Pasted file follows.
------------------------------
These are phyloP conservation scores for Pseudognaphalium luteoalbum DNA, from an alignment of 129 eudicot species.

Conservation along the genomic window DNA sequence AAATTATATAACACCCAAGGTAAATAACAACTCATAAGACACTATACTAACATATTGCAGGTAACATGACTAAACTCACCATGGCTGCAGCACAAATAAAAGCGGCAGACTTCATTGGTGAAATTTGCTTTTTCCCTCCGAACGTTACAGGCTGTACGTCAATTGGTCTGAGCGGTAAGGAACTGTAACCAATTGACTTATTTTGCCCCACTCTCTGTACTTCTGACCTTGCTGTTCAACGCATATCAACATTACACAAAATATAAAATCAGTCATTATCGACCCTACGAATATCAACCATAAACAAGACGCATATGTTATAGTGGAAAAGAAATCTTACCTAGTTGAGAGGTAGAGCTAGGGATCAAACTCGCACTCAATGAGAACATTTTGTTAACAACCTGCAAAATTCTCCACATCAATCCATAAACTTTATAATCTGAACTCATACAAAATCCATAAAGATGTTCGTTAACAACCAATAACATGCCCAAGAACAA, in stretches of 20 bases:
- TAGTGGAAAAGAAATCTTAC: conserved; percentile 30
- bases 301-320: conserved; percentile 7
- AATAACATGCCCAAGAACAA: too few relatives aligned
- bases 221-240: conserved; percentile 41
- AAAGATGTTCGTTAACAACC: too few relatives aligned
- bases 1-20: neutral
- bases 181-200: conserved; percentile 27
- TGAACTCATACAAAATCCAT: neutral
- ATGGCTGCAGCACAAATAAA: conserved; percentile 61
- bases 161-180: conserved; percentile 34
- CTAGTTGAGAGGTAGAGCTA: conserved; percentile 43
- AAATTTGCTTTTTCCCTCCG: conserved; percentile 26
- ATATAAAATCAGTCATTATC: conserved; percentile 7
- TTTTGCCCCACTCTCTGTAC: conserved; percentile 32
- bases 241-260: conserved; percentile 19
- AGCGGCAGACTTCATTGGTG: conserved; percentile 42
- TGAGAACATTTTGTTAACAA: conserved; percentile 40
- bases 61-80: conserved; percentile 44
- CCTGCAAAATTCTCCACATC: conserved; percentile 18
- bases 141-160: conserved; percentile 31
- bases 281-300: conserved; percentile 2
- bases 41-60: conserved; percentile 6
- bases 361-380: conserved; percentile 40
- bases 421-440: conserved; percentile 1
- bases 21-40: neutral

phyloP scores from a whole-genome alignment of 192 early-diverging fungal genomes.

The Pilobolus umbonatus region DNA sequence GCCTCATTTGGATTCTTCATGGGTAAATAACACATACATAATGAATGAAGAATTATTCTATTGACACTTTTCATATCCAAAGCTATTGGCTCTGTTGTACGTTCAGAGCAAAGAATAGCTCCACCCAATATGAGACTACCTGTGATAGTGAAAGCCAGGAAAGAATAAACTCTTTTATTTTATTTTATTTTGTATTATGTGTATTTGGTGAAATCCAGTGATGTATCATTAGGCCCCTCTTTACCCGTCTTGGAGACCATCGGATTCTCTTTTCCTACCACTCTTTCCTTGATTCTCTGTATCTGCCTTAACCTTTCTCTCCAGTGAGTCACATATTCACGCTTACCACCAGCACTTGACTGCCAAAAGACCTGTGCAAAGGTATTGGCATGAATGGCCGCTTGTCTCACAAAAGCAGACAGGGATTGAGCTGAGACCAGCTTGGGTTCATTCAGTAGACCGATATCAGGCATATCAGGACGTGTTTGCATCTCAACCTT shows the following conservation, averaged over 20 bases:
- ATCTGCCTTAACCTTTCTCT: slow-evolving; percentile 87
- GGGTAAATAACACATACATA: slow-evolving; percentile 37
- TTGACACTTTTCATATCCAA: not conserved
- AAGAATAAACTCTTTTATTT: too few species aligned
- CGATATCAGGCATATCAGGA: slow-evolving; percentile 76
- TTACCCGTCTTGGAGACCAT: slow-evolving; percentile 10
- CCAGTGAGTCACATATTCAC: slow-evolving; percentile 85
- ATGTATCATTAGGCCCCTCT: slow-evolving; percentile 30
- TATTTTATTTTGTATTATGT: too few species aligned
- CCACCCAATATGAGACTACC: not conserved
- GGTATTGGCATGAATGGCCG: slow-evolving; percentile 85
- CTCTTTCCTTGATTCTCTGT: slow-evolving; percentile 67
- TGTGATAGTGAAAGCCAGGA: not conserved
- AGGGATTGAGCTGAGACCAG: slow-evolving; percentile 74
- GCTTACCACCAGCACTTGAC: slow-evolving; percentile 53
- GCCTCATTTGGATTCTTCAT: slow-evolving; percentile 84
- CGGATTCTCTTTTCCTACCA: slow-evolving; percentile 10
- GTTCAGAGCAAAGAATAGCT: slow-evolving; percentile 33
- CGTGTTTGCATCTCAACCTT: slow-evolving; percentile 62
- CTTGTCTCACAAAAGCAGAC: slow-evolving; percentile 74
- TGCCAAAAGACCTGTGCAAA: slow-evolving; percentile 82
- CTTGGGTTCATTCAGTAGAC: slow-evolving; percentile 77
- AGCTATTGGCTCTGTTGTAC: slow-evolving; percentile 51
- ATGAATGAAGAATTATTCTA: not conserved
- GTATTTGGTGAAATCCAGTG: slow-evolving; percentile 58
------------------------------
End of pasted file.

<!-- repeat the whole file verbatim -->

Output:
These are phyloP conservation scores for Pseudognaphalium luteoalbum DNA, from an alignment of 129 eudicot species.

Conservation along the genomic window DNA sequence AAATTATATAACACCCAAGGTAAATAACAACTCATAAGACACTATACTAACATATTGCAGGTAACATGACTAAACTCACCATGGCTGCAGCACAAATAAAAGCGGCAGACTTCATTGGTGAAATTTGCTTTTTCCCTCCGAACGTTACAGGCTGTACGTCAATTGGTCTGAGCGGTAAGGAACTGTAACCAATTGACTTATTTTGCCCCACTCTCTGTACTTCTGACCTTGCTGTTCAACGCATATCAACATTACACAAAATATAAAATCAGTCATTATCGACCCTACGAATATCAACCATAAACAAGACGCATATGTTATAGTGGAAAAGAAATCTTACCTAGTTGAGAGGTAGAGCTAGGGATCAAACTCGCACTCAATGAGAACATTTTGTTAACAACCTGCAAAATTCTCCACATCAATCCATAAACTTTATAATCTGAACTCATACAAAATCCATAAAGATGTTCGTTAACAACCAATAACATGCCCAAGAACAA, in stretches of 20 bases:
- TAGTGGAAAAGAAATCTTAC: conserved; percentile 30
- bases 301-320: conserved; percentile 7
- AATAACATGCCCAAGAACAA: too few relatives aligned
- bases 221-240: conserved; percentile 41
- AAAGATGTTCGTTAACAACC: too few relatives aligned
- bases 1-20: neutral
- bases 181-200: conserved; percentile 27
- TGAACTCATACAAAATCCAT: neutral
- ATGGCTGCAGCACAAATAAA: conserved; percentile 61
- bases 161-180: conserved; percentile 34
- CTAGTTGAGAGGTAGAGCTA: conserved; percentile 43
- AAATTTGCTTTTTCCCTCCG: conserved; percentile 26
- ATATAAAATCAGTCATTATC: conserved; percentile 7
- TTTTGCCCCACTCTCTGTAC: conserved; percentile 32
- bases 241-260: conserved; percentile 19
- AGCGGCAGACTTCATTGGTG: conserved; percentile 42
- TGAGAACATTTTGTTAACAA: conserved; percentile 40
- bases 61-80: conserved; percentile 44
- CCTGCAAAATTCTCCACATC: conserved; percentile 18
- bases 141-160: conserved; percentile 31
- bases 281-300: conserved; percentile 2
- bases 41-60: conserved; percentile 6
- bases 361-380: conserved; percentile 40
- bases 421-440: conserved; percentile 1
- bases 21-40: neutral

phyloP scores from a whole-genome alignment of 192 early-diverging fungal genomes.

The Pilobolus umbonatus region DNA sequence GCCTCATTTGGATTCTTCATGGGTAAATAACACATACATAATGAATGAAGAATTATTCTATTGACACTTTTCATATCCAAAGCTATTGGCTCTGTTGTACGTTCAGAGCAAAGAATAGCTCCACCCAATATGAGACTACCTGTGATAGTGAAAGCCAGGAAAGAATAAACTCTTTTATTTTATTTTATTTTGTATTATGTGTATTTGGTGAAATCCAGTGATGTATCATTAGGCCCCTCTTTACCCGTCTTGGAGACCATCGGATTCTCTTTTCCTACCACTCTTTCCTTGATTCTCTGTATCTGCCTTAACCTTTCTCTCCAGTGAGTCACATATTCACGCTTACCACCAGCACTTGACTGCCAAAAGACCTGTGCAAAGGTATTGGCATGAATGGCCGCTTGTCTCACAAAAGCAGACAGGGATTGAGCTGAGACCAGCTTGGGTTCATTCAGTAGACCGATATCAGGCATATCAGGACGTGTTTGCATCTCAACCTT shows the following conservation, averaged over 20 bases:
- ATCTGCCTTAACCTTTCTCT: slow-evolving; percentile 87
- GGGTAAATAACACATACATA: slow-evolving; percentile 37
- TTGACACTTTTCATATCCAA: not conserved
- AAGAATAAACTCTTTTATTT: too few species aligned
- CGATATCAGGCATATCAGGA: slow-evolving; percentile 76
- TTACCCGTCTTGGAGACCAT: slow-evolving; percentile 10
- CCAGTGAGTCACATATTCAC: slow-evolving; percentile 85
- ATGTATCATTAGGCCCCTCT: slow-evolving; percentile 30
- TATTTTATTTTGTATTATGT: too few species aligned
- CCACCCAATATGAGACTACC: not conserved
- GGTATTGGCATGAATGGCCG: slow-evolving; percentile 85
- CTCTTTCCTTGATTCTCTGT: slow-evolving; percentile 67
- TGTGATAGTGAAAGCCAGGA: not conserved
- AGGGATTGAGCTGAGACCAG: slow-evolving; percentile 74
- GCTTACCACCAGCACTTGAC: slow-evolving; percentile 53
- GCCTCATTTGGATTCTTCAT: slow-evolving; percentile 84
- CGGATTCTCTTTTCCTACCA: slow-evolving; percentile 10
- GTTCAGAGCAAAGAATAGCT: slow-evolving; percentile 33
- CGTGTTTGCATCTCAACCTT: slow-evolving; percentile 62
- CTTGTCTCACAAAAGCAGAC: slow-evolving; percentile 74
- TGCCAAAAGACCTGTGCAAA: slow-evolving; percentile 82
- CTTGGGTTCATTCAGTAGAC: slow-evolving; percentile 77
- AGCTATTGGCTCTGTTGTAC: slow-evolving; percentile 51
- ATGAATGAAGAATTATTCTA: not conserved
- GTATTTGGTGAAATCCAGTG: slow-evolving; percentile 58